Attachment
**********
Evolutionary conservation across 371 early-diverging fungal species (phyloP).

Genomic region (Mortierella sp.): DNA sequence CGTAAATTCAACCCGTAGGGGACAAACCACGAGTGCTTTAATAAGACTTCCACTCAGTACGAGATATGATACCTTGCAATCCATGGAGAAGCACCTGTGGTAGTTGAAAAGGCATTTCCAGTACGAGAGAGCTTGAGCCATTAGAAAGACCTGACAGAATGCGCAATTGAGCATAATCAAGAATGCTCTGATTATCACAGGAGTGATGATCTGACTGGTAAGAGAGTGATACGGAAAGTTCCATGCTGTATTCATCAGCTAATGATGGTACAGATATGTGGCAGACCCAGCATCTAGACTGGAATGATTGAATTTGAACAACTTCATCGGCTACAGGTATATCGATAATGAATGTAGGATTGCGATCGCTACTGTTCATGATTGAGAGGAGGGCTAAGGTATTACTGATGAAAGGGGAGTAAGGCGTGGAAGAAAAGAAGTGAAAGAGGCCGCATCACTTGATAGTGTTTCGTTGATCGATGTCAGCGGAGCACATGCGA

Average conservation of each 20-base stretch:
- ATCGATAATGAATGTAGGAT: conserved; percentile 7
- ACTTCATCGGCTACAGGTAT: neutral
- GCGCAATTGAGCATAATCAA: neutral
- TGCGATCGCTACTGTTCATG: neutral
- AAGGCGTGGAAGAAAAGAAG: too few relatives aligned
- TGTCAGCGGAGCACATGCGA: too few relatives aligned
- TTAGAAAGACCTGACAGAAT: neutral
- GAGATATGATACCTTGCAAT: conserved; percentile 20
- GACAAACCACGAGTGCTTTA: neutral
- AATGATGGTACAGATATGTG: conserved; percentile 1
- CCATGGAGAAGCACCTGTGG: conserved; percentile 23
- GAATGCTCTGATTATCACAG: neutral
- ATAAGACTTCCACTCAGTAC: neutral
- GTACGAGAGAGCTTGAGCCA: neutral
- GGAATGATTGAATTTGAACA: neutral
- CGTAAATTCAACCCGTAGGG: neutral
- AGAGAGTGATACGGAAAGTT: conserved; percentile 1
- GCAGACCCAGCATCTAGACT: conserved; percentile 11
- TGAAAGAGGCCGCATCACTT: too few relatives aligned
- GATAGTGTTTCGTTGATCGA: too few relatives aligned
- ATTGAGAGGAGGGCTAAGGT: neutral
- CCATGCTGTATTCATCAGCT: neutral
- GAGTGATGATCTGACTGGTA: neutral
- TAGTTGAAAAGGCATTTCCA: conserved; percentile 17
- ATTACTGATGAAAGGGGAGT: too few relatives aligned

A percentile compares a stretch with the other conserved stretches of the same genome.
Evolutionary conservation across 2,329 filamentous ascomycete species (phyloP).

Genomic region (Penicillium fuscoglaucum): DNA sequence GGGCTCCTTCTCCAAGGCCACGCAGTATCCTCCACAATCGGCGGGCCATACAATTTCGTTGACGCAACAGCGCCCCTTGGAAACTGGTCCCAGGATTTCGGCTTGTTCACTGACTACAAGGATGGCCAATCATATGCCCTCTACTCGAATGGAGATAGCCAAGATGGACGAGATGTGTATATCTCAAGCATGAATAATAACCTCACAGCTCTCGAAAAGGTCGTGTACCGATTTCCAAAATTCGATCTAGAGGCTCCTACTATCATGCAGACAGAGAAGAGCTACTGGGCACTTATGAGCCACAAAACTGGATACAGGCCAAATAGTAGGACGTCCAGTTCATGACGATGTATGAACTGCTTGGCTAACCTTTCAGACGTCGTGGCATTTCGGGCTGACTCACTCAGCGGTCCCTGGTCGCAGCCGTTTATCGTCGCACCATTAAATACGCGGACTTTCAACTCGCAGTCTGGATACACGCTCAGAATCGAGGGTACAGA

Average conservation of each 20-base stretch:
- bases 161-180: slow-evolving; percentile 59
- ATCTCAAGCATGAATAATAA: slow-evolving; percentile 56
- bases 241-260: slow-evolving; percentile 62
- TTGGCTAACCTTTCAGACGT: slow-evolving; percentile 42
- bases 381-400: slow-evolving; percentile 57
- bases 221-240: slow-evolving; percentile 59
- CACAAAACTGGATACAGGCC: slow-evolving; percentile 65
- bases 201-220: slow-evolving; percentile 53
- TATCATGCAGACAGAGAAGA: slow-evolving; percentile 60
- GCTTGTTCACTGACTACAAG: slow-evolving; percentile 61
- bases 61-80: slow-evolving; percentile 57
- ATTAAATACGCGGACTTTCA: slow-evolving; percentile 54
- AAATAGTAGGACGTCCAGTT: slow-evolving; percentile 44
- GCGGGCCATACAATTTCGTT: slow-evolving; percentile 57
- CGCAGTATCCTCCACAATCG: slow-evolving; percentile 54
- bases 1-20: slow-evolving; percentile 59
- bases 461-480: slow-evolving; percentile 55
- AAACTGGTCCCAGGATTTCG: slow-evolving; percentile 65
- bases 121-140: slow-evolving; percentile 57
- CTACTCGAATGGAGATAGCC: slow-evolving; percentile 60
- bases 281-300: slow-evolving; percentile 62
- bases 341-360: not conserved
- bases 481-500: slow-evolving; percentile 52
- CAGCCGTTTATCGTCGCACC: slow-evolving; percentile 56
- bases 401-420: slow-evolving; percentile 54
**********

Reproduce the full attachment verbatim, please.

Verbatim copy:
Evolutionary conservation across 371 early-diverging fungal species (phyloP).

Genomic region (Mortierella sp.): DNA sequence CGTAAATTCAACCCGTAGGGGACAAACCACGAGTGCTTTAATAAGACTTCCACTCAGTACGAGATATGATACCTTGCAATCCATGGAGAAGCACCTGTGGTAGTTGAAAAGGCATTTCCAGTACGAGAGAGCTTGAGCCATTAGAAAGACCTGACAGAATGCGCAATTGAGCATAATCAAGAATGCTCTGATTATCACAGGAGTGATGATCTGACTGGTAAGAGAGTGATACGGAAAGTTCCATGCTGTATTCATCAGCTAATGATGGTACAGATATGTGGCAGACCCAGCATCTAGACTGGAATGATTGAATTTGAACAACTTCATCGGCTACAGGTATATCGATAATGAATGTAGGATTGCGATCGCTACTGTTCATGATTGAGAGGAGGGCTAAGGTATTACTGATGAAAGGGGAGTAAGGCGTGGAAGAAAAGAAGTGAAAGAGGCCGCATCACTTGATAGTGTTTCGTTGATCGATGTCAGCGGAGCACATGCGA

Average conservation of each 20-base stretch:
- ATCGATAATGAATGTAGGAT: conserved; percentile 7
- ACTTCATCGGCTACAGGTAT: neutral
- GCGCAATTGAGCATAATCAA: neutral
- TGCGATCGCTACTGTTCATG: neutral
- AAGGCGTGGAAGAAAAGAAG: too few relatives aligned
- TGTCAGCGGAGCACATGCGA: too few relatives aligned
- TTAGAAAGACCTGACAGAAT: neutral
- GAGATATGATACCTTGCAAT: conserved; percentile 20
- GACAAACCACGAGTGCTTTA: neutral
- AATGATGGTACAGATATGTG: conserved; percentile 1
- CCATGGAGAAGCACCTGTGG: conserved; percentile 23
- GAATGCTCTGATTATCACAG: neutral
- ATAAGACTTCCACTCAGTAC: neutral
- GTACGAGAGAGCTTGAGCCA: neutral
- GGAATGATTGAATTTGAACA: neutral
- CGTAAATTCAACCCGTAGGG: neutral
- AGAGAGTGATACGGAAAGTT: conserved; percentile 1
- GCAGACCCAGCATCTAGACT: conserved; percentile 11
- TGAAAGAGGCCGCATCACTT: too few relatives aligned
- GATAGTGTTTCGTTGATCGA: too few relatives aligned
- ATTGAGAGGAGGGCTAAGGT: neutral
- CCATGCTGTATTCATCAGCT: neutral
- GAGTGATGATCTGACTGGTA: neutral
- TAGTTGAAAAGGCATTTCCA: conserved; percentile 17
- ATTACTGATGAAAGGGGAGT: too few relatives aligned

A percentile compares a stretch with the other conserved stretches of the same genome.
Evolutionary conservation across 2,329 filamentous ascomycete species (phyloP).

Genomic region (Penicillium fuscoglaucum): DNA sequence GGGCTCCTTCTCCAAGGCCACGCAGTATCCTCCACAATCGGCGGGCCATACAATTTCGTTGACGCAACAGCGCCCCTTGGAAACTGGTCCCAGGATTTCGGCTTGTTCACTGACTACAAGGATGGCCAATCATATGCCCTCTACTCGAATGGAGATAGCCAAGATGGACGAGATGTGTATATCTCAAGCATGAATAATAACCTCACAGCTCTCGAAAAGGTCGTGTACCGATTTCCAAAATTCGATCTAGAGGCTCCTACTATCATGCAGACAGAGAAGAGCTACTGGGCACTTATGAGCCACAAAACTGGATACAGGCCAAATAGTAGGACGTCCAGTTCATGACGATGTATGAACTGCTTGGCTAACCTTTCAGACGTCGTGGCATTTCGGGCTGACTCACTCAGCGGTCCCTGGTCGCAGCCGTTTATCGTCGCACCATTAAATACGCGGACTTTCAACTCGCAGTCTGGATACACGCTCAGAATCGAGGGTACAGA

Average conservation of each 20-base stretch:
- bases 161-180: slow-evolving; percentile 59
- ATCTCAAGCATGAATAATAA: slow-evolving; percentile 56
- bases 241-260: slow-evolving; percentile 62
- TTGGCTAACCTTTCAGACGT: slow-evolving; percentile 42
- bases 381-400: slow-evolving; percentile 57
- bases 221-240: slow-evolving; percentile 59
- CACAAAACTGGATACAGGCC: slow-evolving; percentile 65
- bases 201-220: slow-evolving; percentile 53
- TATCATGCAGACAGAGAAGA: slow-evolving; percentile 60
- GCTTGTTCACTGACTACAAG: slow-evolving; percentile 61
- bases 61-80: slow-evolving; percentile 57
- ATTAAATACGCGGACTTTCA: slow-evolving; percentile 54
- AAATAGTAGGACGTCCAGTT: slow-evolving; percentile 44
- GCGGGCCATACAATTTCGTT: slow-evolving; percentile 57
- CGCAGTATCCTCCACAATCG: slow-evolving; percentile 54
- bases 1-20: slow-evolving; percentile 59
- bases 461-480: slow-evolving; percentile 55
- AAACTGGTCCCAGGATTTCG: slow-evolving; percentile 65
- bases 121-140: slow-evolving; percentile 57
- CTACTCGAATGGAGATAGCC: slow-evolving; percentile 60
- bases 281-300: slow-evolving; percentile 62
- bases 341-360: not conserved
- bases 481-500: slow-evolving; percentile 52
- CAGCCGTTTATCGTCGCACC: slow-evolving; percentile 56
- bases 401-420: slow-evolving; percentile 54